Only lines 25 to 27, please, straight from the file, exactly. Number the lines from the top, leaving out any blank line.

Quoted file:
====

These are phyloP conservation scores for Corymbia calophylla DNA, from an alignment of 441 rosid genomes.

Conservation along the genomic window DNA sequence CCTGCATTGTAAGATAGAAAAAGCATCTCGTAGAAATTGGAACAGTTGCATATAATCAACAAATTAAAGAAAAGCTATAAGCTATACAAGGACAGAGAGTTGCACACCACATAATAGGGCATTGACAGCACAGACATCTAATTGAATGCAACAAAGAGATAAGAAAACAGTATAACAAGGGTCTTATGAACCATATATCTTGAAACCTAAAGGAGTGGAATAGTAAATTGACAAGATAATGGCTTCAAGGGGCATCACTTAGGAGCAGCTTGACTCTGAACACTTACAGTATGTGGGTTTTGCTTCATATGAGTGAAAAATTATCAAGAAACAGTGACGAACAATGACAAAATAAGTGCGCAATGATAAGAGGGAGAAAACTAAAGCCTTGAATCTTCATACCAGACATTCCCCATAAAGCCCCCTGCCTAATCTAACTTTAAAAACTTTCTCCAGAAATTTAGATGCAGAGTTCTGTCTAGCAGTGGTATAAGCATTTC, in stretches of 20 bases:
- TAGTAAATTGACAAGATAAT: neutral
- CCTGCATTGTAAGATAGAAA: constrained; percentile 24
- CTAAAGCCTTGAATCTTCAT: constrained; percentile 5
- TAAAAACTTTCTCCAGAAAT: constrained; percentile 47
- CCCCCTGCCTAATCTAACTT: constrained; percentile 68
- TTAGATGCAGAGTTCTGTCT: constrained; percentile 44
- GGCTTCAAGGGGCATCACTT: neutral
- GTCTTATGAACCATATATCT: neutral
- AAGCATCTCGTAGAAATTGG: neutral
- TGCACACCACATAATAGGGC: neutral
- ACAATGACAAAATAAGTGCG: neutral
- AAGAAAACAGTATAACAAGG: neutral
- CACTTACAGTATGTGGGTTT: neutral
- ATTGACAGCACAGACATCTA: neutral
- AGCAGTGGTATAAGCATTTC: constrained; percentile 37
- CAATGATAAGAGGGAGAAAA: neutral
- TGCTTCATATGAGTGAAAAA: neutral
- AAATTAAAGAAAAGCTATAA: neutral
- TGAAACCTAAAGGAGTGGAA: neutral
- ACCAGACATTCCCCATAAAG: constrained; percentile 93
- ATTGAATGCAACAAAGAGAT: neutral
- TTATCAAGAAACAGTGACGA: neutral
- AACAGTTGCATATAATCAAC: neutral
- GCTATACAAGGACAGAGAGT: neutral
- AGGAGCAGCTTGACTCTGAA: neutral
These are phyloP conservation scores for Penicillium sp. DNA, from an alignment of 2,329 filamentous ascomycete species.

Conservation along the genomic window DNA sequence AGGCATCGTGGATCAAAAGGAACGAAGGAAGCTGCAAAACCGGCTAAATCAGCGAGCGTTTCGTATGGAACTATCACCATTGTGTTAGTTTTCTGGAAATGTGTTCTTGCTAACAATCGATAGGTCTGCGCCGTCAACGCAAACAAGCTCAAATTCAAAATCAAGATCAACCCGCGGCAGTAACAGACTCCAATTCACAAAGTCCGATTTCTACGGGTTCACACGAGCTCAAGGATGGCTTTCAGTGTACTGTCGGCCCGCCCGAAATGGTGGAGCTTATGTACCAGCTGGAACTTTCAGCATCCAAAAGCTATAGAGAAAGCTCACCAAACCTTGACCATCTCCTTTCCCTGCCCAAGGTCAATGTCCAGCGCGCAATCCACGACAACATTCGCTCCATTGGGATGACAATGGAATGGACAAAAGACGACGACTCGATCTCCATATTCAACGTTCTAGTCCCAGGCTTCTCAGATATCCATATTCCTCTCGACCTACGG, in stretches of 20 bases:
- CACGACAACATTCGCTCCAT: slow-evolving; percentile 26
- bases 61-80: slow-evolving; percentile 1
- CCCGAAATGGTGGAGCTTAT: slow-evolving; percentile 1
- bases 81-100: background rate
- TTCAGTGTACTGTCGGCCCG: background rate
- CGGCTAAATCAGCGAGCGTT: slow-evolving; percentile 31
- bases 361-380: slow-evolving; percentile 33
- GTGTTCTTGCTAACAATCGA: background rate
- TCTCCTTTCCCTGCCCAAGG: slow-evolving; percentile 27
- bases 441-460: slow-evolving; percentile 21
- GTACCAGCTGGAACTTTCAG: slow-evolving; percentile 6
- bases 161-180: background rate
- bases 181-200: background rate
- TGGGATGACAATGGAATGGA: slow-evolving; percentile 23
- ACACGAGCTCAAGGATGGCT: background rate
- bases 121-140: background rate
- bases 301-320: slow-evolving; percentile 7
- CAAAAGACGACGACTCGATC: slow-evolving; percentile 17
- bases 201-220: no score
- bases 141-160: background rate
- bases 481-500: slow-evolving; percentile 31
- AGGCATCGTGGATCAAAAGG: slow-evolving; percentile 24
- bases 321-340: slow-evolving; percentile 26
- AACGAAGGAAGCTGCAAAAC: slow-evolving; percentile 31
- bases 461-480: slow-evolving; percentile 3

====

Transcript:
- AACAGTTGCATATAATCAAC: neutral
- GCTATACAAGGACAGAGAGT: neutral
- AGGAGCAGCTTGACTCTGAA: neutral